Step 3: Let's Install Arch

Remove the Windows 10 install USB stick and, just like step one, insert the Arch install USB and boot into Arch.

Configure LUKS + LVM2 partitions on mmcblk0p2

# Encrypt /dev/mmcblk0p2
# This step will ask for a password which will be used to unlock the partition on boot. Make sure you know the password.
cryptsetup luksFormat -v -s 512 -h sha512 /dev/mmcblk0p2

# Open/mount encrypted disk
# Upon unlocking, this will mount the unlocked disk to /dev/mapper/luks.
cryptsetup luksOpen /dev/mmcblk0p2 luks

# Create LVM2 Physical Volume (PV) on /dev/mapper/luks
pvcreate /dev/mapper/luks

# Create LVM2 Volume Group (VG) on /dev/mapper/luks
vgcreate rootvg /dev/mapper/luks

# Create LVM2 Logical Volume (LV) on rootvg
# This will create an LVM logical volume at /dev/mapper/rootvg-root.
lvcreate -n root -l 100%FREE rootvg

# Finally, format the logical volume to ext4
mkfs.ext4 /dev/mapper/rootvg-root

Wirelessly connect to the internet

Internet is needed to download packages. wifi-menu is a basic curses command which will temporarily select and configure a wifi network.


Mount, pacstrap and prepare for arch-chroot

# Mount the ext4-formatted root LV
# Note: /mnt becomes your actual Arch install.
mount /dev/mapper/rootvg-root /mnt

# Make the boot directory to mount the EFI (mmcblk0p1) partition
mkdir /mnt/boot

# Mount the EFI parition
mount /dev/mmcblk0p1 /mnt/boot

# Pacstrap the /mnt directory with utilities needed for arch-chroot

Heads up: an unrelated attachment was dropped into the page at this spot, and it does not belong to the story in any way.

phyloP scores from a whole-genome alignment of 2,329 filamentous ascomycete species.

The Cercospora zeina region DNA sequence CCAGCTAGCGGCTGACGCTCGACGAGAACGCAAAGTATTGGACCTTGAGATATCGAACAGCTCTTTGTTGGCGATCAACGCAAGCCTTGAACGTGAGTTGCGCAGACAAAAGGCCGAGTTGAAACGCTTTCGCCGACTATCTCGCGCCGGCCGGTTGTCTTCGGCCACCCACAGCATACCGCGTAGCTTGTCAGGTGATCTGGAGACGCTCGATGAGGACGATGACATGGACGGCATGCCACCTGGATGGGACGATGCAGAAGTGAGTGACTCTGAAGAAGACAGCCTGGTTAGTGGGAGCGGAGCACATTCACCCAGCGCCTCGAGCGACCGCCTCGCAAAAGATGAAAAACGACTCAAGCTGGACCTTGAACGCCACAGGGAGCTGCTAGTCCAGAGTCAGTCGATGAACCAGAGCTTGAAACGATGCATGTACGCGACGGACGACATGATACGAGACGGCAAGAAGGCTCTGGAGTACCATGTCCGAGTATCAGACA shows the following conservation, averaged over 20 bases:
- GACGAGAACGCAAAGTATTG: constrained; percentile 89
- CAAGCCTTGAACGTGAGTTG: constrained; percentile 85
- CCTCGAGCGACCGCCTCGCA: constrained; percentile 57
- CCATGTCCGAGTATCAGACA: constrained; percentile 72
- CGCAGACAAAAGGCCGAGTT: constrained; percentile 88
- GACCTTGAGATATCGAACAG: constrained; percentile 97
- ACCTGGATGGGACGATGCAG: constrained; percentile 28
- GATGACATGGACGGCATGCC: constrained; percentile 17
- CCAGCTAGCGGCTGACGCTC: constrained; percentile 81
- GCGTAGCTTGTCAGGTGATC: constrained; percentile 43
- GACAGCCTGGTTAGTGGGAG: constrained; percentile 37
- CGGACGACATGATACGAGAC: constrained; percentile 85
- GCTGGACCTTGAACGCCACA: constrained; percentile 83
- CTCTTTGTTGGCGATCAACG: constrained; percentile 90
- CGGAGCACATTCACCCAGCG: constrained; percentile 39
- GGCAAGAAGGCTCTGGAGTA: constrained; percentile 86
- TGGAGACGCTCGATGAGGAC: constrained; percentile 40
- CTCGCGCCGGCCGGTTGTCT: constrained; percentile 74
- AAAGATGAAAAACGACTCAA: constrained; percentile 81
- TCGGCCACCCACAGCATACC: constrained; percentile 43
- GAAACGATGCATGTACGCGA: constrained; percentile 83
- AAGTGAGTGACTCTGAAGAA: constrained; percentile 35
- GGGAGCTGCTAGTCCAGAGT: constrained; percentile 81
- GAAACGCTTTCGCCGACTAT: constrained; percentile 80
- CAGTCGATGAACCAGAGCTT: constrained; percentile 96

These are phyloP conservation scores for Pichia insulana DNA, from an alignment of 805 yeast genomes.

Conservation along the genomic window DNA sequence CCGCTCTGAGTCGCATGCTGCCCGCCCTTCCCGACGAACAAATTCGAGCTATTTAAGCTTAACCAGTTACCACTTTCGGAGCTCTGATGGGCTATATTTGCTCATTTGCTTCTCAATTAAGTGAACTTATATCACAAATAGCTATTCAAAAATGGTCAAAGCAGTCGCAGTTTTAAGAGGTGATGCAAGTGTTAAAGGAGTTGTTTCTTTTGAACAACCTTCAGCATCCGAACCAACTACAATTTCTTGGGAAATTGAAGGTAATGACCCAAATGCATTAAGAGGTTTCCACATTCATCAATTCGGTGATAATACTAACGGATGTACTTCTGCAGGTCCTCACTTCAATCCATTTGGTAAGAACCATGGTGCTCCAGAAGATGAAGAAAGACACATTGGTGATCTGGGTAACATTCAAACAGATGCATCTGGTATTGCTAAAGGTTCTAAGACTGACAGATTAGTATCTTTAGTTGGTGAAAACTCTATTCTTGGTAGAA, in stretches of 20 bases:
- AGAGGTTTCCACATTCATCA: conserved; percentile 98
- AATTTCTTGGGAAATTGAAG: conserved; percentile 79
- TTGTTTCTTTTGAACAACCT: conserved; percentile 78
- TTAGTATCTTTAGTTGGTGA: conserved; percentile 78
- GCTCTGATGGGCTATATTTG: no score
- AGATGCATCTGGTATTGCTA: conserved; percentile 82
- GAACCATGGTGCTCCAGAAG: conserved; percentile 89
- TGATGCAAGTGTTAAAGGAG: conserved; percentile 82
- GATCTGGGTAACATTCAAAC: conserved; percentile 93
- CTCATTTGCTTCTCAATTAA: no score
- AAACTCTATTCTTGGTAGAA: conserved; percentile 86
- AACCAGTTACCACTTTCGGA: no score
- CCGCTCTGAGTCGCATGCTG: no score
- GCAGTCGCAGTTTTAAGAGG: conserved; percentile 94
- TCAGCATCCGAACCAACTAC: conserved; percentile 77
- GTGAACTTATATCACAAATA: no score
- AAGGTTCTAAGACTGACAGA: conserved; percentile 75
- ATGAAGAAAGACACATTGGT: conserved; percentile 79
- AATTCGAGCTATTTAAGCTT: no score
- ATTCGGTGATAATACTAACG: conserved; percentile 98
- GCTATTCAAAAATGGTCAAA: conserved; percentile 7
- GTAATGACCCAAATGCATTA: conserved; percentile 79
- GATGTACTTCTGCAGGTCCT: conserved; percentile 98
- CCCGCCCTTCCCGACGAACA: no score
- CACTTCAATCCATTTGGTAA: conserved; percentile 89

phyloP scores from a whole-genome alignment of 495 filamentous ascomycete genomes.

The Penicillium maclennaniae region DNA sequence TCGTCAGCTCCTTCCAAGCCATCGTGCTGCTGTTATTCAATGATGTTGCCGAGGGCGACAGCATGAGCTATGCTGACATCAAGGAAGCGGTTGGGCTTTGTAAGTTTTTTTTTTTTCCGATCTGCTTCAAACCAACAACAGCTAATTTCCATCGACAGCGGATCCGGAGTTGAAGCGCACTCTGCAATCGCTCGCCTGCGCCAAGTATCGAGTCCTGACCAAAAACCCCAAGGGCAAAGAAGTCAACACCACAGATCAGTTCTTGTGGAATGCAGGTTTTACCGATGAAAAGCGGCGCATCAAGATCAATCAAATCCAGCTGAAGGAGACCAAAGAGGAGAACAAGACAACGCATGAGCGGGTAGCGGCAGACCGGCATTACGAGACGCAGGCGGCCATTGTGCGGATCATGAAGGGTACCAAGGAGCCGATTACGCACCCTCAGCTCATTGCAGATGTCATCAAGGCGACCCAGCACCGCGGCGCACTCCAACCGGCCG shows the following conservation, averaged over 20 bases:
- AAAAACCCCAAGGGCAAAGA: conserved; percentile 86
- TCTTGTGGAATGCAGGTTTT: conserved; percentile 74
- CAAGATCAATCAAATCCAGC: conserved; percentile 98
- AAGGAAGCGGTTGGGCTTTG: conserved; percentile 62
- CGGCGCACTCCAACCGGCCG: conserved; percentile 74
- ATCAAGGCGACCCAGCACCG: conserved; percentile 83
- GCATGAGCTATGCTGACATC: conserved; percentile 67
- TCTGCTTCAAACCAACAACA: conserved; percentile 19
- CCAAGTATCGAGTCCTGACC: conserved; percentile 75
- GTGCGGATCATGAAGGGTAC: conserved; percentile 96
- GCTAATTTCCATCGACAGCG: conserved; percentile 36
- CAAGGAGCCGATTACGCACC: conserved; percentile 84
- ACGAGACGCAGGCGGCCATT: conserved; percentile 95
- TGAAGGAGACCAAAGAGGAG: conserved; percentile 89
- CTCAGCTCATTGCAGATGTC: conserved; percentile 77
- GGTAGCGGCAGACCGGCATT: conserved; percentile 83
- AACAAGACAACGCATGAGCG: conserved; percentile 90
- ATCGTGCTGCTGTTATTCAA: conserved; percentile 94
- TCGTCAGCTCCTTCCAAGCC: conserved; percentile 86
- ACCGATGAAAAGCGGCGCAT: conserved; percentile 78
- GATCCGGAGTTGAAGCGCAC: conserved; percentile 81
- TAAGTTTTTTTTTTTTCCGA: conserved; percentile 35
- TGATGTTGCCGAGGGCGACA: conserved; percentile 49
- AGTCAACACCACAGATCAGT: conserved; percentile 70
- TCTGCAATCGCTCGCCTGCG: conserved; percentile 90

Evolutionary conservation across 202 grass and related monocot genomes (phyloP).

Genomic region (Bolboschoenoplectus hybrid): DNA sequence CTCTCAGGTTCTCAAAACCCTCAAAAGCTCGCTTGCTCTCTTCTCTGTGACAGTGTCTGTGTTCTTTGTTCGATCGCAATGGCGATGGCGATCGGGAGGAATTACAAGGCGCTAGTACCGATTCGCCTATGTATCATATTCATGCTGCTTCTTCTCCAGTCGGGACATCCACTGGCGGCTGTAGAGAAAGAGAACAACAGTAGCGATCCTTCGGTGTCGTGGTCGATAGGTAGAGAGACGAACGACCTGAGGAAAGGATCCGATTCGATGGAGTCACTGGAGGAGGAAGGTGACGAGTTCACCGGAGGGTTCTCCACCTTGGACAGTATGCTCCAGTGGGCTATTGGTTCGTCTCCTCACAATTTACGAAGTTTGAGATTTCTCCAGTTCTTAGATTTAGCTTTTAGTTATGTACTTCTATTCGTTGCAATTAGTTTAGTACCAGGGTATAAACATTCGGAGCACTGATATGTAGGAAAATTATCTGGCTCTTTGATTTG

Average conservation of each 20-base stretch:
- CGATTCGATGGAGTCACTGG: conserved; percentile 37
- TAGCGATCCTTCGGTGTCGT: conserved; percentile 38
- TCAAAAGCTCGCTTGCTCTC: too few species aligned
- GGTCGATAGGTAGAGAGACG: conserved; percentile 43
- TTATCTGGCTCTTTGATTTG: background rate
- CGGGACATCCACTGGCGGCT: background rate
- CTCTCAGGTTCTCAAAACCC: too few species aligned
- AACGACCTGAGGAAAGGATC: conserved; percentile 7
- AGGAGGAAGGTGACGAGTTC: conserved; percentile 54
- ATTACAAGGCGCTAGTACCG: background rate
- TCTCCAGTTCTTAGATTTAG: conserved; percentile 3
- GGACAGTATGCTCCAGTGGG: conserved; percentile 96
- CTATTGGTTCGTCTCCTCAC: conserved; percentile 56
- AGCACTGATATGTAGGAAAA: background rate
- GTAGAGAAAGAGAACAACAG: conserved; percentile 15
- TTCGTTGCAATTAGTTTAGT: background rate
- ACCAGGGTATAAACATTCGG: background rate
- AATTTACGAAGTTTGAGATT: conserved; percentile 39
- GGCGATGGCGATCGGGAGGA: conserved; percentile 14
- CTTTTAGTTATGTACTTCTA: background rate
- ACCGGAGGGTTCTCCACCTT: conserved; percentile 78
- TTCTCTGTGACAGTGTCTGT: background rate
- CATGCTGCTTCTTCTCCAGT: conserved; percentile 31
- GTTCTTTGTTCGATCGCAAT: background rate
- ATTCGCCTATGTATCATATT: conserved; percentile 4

pacstrap /mnt base base-devel dialog openssl-1.0 bash-completion git intel-ucode wpa_supplicant

# Generate your fstab
genfstab -pU /mnt >> /mnt/etc/fstab


arch-chroot drops you into your Arch filesystem in order to handle additional install tasks.

arch-chroot /mnt /bin/bash

Awesome! You're now in your to-be Arch filesystem. Let's install some basic shit.

Set your hostname (yeah, this is the most difficult part .. at least for me)

echo MYHOSTNAME > /mnt/etc/hostname

By now, you're probably sick of looking at tiny text, sideways. Let's fix the font size issue (on reboot) by creating the file /etc/vconsole.conf and adding:


Because we're using disk encryption and LVM2, we need to add and reorder mkinitcpio's hooks. Edit /etc/mkinitcpio.conf and completely replace the line beginning with HOOKS with:

HOOKS=(base systemd autodetect keyboard sd-vconsole modconf block sd-encrypt sd-lvm2 fsck filesystems)

With new HOOKS in-tow, regenerate your ramdisk and kernel using mkinitcpio:

mkinitcpio -P

We'll be using systemd-boot as a better grub replacement. First, install systemd-booti using the following command. The command will create a new EFI entry named Linux Boot Manager which will sit alongside Windows' Windows Boot Manager.

bootctl install

Windows will be included as a choice on boot, and any additional entries must be created in the directory /boot/loader/entries/. We're going to create a default entry for arch.